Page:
(2018) 12 Revue de droit parlementaire et politique, 33-65
The term “Cabinet secrecy” refers to the political and legal rules that protect the confidentiality of Cabinet deliberations and documents in Westminster jurisdictions. This article reflects the notes of an introductory course on Cabinet secrecy taught at the Department of Justice Canada from 2011 to 2017. The objective of the course was to introduce government lawyers and paralegals to the statutory framework protecting Cabinet secrecy at the federal level. It fulfilled an important need, given the dearth of literature on the subject. The course was not intended to criticize the statutory framework; rather, it sought to explain the rules governing Cabinet secrecy and the context in which these rules operate. This article seeks to make the contents of the course accessible to a broader audience. It is divided into three parts. The first part deals with the political protection of Cabinet secrecy under constitutional conventions. The second part examines the legal protection of Cabinet secrecy under common law and statute law. Lastly, the third part focuses specifically on the statutory regime established by Parliament pursuant to sections 39 of the Canada Evidence Act and 69 of the Access to Information Act.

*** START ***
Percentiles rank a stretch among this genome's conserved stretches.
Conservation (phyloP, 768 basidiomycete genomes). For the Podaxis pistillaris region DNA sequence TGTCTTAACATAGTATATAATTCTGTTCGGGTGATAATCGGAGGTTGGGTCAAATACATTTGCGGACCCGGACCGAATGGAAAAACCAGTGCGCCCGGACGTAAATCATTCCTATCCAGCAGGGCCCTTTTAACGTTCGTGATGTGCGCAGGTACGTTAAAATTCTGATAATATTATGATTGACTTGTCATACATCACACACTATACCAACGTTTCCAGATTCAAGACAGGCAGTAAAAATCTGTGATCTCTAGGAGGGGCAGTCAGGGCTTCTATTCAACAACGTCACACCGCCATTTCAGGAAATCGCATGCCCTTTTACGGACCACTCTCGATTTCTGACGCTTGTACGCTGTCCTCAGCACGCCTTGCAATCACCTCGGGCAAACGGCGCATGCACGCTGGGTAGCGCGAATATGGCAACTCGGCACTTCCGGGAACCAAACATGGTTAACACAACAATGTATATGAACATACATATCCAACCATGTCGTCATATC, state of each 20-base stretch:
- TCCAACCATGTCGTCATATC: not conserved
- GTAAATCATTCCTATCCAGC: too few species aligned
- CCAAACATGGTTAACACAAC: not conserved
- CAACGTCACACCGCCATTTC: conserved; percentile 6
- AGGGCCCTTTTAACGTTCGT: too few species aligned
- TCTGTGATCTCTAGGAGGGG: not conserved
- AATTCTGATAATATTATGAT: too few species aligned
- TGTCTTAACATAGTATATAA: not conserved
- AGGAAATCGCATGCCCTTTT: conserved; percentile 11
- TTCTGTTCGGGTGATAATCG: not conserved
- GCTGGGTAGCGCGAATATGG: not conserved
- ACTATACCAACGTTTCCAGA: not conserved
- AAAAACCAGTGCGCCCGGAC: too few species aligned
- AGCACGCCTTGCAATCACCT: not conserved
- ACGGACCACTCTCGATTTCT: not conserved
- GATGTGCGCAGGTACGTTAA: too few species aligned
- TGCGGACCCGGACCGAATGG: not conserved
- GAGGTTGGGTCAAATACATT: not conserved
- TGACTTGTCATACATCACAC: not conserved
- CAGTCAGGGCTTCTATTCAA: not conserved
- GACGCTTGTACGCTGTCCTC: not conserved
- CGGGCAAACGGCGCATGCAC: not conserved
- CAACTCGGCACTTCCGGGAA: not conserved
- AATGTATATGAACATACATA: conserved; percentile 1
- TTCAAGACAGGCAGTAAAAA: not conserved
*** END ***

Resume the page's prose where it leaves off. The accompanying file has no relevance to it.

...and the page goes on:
About the Author:
Yan Campagnolo’s research focuses on the political, legal and theoretical dimensions of Cabinet secrecy in Canada. From 2004 to 2005, Professor Campagnolo served as a law clerk to Justice Morris Fish of the Supreme Court of Canada. From 2006 to 2008, he joined the Civil Law Section of the University of Ottawa, where he worked as an assistant professor, assistant dean and co-director of graduate studies in law. From 2008 to 2015, he practiced law as counsel for the Privy Council Office. In this capacity, he advised the Prime Minister and the Clerk of the Privy Council on Supreme Court of Canada high-impact constitutional litigation, commissions of inquiry, democratic reform and access to information. In 2015, he joined the Common Law Section of the University of Ottawa as an assistant professor and a member of the Public Law Group.